Login

close

Login

If you are a registered HEi-know user, please log in to continue.


Unregistered Visitors

You must be a registered HEi-know user to access Briefing Reports, stories and other information and services. Please click on the link below to find out more about HEi-know.

Find out more
Higher education is not broken - it just needs to fix its diversity problem

Reviewing the past week's higher education news, Rachel Hewitt, Director of Policy and Advocacy at the Higher Education Policy Institute, takes issue with claims that UK higher education is "broken" and sees encouraging signs that it is addressing issues over diversity.

New year presents HE sector with fresh challenges

Professor Malcolm Todd, Deputy Vice-Chancellor/Provost (academic and student experience) at the University of Derby, comments on what he sees as the most significant higher education news and opinions making headlines in the first week of 2020.

Universities UK International calls on employers to back study abroad campaign

Vivienne Stern, Director of Universities UK International, introduces the launch of Year Three of UUKi's Go International: Stand Out campaign, calling on employers to promote the value of international experience.

University leaders commit to pension talks as strikes begin

University leaders have written to the University and College Union to formally outline their commitment to continuing to work with UCU to deliver long-term reform of the Universities Superannuation Scheme. The move comes as UCU members at 60 universities begin strike action in disputes over both pensions and pay.

Gateway to university expertise now provides 'smart match' with business

A platform providing a single access point for businesses to university expertise and funding opportunities has been further developed by the National Centre for Universities and Business, Research England, and UK Research and Innovation, to help 'smart match' business and industry with higher education institutions, in a bid to boost R&D collaboration. Shivaun Meehan, Head of Communications at the NCUB, outlines the latest features of Konfer.

UK cities that are best value for graduates revealed in new analysis

Derby -- best city for graduates

New analysis by Prospects reveals which UK cities offer the best value for money for graduates taking their first steps on the career ladder. 

The Universities UK agency responsible for graduate employability analysed the relationship between graduate salaries and the cost of living in 23 UK cities.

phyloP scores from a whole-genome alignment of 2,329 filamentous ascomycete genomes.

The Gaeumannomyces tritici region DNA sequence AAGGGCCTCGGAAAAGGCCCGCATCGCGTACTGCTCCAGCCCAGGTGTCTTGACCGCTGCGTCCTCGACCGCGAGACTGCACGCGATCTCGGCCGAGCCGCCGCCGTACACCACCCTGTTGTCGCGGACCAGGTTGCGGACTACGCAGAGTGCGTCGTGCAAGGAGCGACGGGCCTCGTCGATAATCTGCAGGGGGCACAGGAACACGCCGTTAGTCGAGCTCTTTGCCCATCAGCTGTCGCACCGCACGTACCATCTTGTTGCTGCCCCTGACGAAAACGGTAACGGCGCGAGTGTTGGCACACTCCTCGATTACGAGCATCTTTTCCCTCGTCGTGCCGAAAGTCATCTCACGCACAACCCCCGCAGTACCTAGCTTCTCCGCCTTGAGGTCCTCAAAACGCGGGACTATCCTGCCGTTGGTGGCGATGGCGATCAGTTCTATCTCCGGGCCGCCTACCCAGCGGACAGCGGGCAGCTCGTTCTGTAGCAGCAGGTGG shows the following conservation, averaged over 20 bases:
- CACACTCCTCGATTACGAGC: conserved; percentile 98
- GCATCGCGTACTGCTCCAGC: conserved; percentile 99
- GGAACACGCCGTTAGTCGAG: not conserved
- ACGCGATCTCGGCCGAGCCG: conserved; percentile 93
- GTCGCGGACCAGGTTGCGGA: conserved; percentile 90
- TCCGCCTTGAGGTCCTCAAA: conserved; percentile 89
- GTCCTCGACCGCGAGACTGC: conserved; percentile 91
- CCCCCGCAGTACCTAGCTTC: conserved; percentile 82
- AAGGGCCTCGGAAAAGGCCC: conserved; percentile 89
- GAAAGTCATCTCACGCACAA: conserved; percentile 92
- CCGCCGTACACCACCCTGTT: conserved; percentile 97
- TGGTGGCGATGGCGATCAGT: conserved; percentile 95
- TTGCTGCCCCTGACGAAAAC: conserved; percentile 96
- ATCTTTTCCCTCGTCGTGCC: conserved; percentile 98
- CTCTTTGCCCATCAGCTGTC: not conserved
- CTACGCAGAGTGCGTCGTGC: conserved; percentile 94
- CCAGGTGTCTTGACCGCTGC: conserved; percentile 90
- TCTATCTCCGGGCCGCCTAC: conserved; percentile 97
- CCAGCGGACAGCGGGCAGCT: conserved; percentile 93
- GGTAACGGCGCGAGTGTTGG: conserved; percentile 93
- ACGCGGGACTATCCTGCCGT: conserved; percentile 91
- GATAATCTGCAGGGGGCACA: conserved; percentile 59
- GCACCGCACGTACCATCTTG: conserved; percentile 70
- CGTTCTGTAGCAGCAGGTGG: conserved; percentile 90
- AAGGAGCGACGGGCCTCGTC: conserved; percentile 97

Derby topped the list as offering the best value for a graduate starting salary. This is down to its unusual graduate labour market with many well-paid jobs in engineering and a relatively low cost of living.

Southampton and Coventry also make the top three cities offering best value for new graduates due to their combination of a relatively strong graduate jobs market and affordable living.

Leicester and Liverpool should also be attractive destinations for those seeking value for money as, although starting salaries are among the lowest in the UK, they are relatively inexpensive places to live and therefore the graduate pound goes much further. 

The analysis also found that many of the UK's most popular student cities are among the most expensive for new graduates to start work.

Brighton, London and Oxford offer some of the highest starting salaries, yet new graduates working in those cities will have much lower local purchasing power. Graduates may be on good local salaries, but they will have low disposable incomes due to high living expenses such as rents. 

Charlie Ball, head of higher education intelligence at Prospects, undertook the analysis: "Graduates may need to think carefully about chasing the highest possible salary if it means moving to somewhere with a high cost of living, particularly rents. A graduate may need an extremely attractive offer in London, far above the average salary, for it to be worth them leaving a less expensive labour market. 

"This analysis calls into question the overall value of uncontextualised graduate salaries as a measure of graduate success. Widely available and better quality data on cost of living will improve decision-making. Graduates need to understand where value lies for their degree and whether it is worth remaining in a well-known jobs market on a lower salary or moving for more money where costs are higher. It's a common assumption that the latter choice is always better, but the data strongly suggests that it is not."
 

UK cities ranked by Local Purchasing Power2 (highest to lowest)

1.     Derby
2.     Southampton
3.     Coventry
4.     Leicester
5.     Liverpool
6.     Sheffield
7.     Nottingham
8.     Glasgow
9.     Portsmouth
10.  Bristol
11.  Leeds
12.  Aberdeen
13.  Manchester
14.  Reading
15.  Birmingham
16.  Newcastle upon Tyne
17.  Cardiff
18.  Belfast
19.  Edinburgh
20.  Cambridge
21.  Oxford
22.  London
23.  Brighton

Back